MONMOUTH, ILLINOIS (July 28, 2020) — In an April message to his customers at Lockstep Technology Group, President and CEO Mahendran Jawaharlal wrote, "You need to count on your technology and IT services more than ever during uncertain times — and we've got your back."
A 1986 Monmouth College graduate who lives in Boca Raton, Florida, Jawaharlal also has his alma mater's back during uncertain times. He recently committed to a $250,000 gift for the College's "Light This Candle" campaign. The majority of the gift is designated for technology needs and enhancements, while the remaining $50,000 will support the College's computer science department. The College's "Light This Candle" campaign aims to raise a minimum of $75 million by December 31, 2022.Monmouth's computer-science department is near and dear to Jawaharlal's heart. He majored in computer science before going to work for the College and directing its information technology department in the late 1980s."It's important to give back," said Jawaharlal. "Technology has made a difference in my life, and so has Monmouth College."
A member of the College's board of trustees since 2011, Jawaharlal has linked technology and higher education throughout his career. An operating partner at Renovus Capital Partners, he oversees Lockstep, a secure managed services provider that partners with businesses in strategic IT consulting, cybersecurity and managed IT/cloud services."Given his work, and the many hurdles that institutions of higher education faced this past spring, Mahendran understands the need for technology in the classroom and its availability across campus to make us not only competitive, but to keep up-to-date systems in place into the future," said Monmouth Vice President for Development and College Relations Hannah Maher.
Jawaharlal said the COVID-19 pandemic has brought the need to better integrate technology into higher education to the forefront.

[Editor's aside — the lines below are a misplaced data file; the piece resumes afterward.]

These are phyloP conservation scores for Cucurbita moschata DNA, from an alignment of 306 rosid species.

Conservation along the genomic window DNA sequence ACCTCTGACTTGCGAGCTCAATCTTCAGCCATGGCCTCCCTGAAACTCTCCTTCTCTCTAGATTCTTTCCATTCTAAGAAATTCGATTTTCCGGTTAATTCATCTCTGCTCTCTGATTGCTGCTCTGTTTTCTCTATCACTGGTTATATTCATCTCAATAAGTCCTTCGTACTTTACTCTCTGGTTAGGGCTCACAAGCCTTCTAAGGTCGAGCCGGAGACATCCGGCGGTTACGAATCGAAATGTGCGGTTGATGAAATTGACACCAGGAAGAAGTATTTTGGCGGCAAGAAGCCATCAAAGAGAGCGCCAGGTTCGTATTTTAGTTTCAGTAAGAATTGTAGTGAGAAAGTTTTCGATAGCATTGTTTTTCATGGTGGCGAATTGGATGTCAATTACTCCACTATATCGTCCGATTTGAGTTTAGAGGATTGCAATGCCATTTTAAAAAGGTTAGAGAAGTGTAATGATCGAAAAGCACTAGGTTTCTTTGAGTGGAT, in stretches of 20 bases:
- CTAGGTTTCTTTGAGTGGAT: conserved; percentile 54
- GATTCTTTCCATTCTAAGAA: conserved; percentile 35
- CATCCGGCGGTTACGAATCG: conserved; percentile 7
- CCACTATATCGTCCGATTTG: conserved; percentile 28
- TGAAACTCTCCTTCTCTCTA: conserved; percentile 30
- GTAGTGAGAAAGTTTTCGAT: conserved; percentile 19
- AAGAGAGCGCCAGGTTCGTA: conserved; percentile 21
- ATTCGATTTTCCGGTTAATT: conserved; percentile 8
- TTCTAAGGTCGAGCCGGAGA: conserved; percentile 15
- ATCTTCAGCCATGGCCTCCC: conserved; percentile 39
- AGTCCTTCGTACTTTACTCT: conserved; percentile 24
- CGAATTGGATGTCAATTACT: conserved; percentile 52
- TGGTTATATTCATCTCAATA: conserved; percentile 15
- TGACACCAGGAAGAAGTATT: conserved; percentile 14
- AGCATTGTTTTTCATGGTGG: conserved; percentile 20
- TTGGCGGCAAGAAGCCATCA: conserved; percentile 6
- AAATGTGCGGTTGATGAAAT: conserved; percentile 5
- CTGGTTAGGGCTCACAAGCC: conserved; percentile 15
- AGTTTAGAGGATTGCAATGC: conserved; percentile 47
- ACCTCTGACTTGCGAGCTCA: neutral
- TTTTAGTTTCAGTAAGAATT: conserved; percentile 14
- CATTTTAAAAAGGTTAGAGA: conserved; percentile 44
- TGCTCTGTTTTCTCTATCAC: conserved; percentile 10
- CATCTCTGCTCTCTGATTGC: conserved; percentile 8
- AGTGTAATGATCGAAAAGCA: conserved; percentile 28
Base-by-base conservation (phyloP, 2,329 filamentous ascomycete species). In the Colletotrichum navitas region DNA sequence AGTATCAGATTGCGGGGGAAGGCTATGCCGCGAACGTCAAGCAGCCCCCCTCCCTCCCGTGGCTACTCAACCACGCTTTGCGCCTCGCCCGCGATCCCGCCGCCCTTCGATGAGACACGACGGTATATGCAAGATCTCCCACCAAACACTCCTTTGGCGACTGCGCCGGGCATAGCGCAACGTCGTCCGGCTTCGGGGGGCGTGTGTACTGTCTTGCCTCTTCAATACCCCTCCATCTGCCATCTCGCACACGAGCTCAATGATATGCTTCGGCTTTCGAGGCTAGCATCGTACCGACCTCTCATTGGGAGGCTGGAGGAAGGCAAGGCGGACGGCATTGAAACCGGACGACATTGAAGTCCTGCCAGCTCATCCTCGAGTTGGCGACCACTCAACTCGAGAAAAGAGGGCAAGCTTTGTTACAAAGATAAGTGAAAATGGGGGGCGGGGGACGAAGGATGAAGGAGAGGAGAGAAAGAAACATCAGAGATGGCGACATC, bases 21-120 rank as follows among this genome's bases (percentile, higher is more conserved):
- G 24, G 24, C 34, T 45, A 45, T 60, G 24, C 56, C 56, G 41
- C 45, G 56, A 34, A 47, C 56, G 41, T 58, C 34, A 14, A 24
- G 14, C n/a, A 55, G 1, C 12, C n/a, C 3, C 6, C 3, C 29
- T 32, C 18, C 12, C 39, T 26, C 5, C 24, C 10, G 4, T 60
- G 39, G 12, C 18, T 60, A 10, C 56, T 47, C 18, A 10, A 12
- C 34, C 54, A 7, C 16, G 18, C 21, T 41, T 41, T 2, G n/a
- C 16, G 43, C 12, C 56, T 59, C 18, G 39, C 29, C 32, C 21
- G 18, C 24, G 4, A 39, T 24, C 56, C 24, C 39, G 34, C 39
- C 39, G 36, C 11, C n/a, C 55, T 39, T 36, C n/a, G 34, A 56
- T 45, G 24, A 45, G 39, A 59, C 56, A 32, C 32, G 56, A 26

"With the pandemic, we saw a rise in asynchronous learning for content delivery, such as Zoom or Google Hangouts," said Jawaharlal. "There are ways of deploying these technologies to make learning as similar as possible to what the students are used to experiencing. I don't know that we've arrived at all the right ways of being connected with the college experience. It's all a matter of how do you create those experiences and connections through technology? Professors who have successfully created those connections have found it easier to deliver content to their students and improve knowledge acquisition."On the ground floor
In many respects, Jawaharlal was on the ground floor of technological advances at Monmouth, both during his time as a student and in his professional IT work for the College. He recalls writing applications to help with enterprise resource planning and being an integral part of the implementation of CARS, the information system the College initially relied upon to manage data and records.Jawaharlal worked closely with then-computer center director Richard Reno and with computer science professor Marta Tucker, and he grew close to Monmouth's president at the time, the late Bruce Haywood."President Haywood took me under his wing and was a mentor to me," said Jawaharlal, who came to Monmouth as a student in 1984."I'd been teaching computer science and accounting in Malaysia when I met (former Monmouth admissions director Drew Boster) in Singapore," recalled Jawaharlal. "I flew into the Galesburg airport on August 24, 1984, and Drew met me there. Driving into Monmouth from the airport was somewhat shocking. I'd never been in a city that small."Jawaharlal soon began his association with Reno, whom he credited for assembling a computer system for the College during the period when such technology was a new frontier in higher education."Dr Reno had a brilliant mind, and he was able to connect with me very directly," said Jawaharlal.He also credited the late Mary Castle Josephson ('51), a former member of the College's board of trustees, for helping him connect with President Haywood and for helping him to secure the financial aid that enabled him to remain a student at Monmouth.A career in technology
Through his work in implementing CARS, the parent company recruited him as a support services manager in 1990. Jawaharlal ultimately worked his way up through CARS Information Systems to become its president/CEO/chairman in 1996, a position he held for five years.Later, Jawaharlal earned a master of business administration from Florida International University's College of Business, graduating first in his class.
Prior to joining Lockstep last March, right as the country was becoming fully immersed in the COVID-19 pandemic, Jawaharlal has worked with higher education to provide technology solutions, strategic consulting, student success, and digital content-delivery. Most recently, he was president and CEO of a strategic higher-education consulting-firm and with Lockstep has been providing strategic advice with Green Mountain Higher Education Consortium. Some of his previous positions have included president of Macmillan Enterprise Services Group and president/chief operating officer at Campus Management Corp.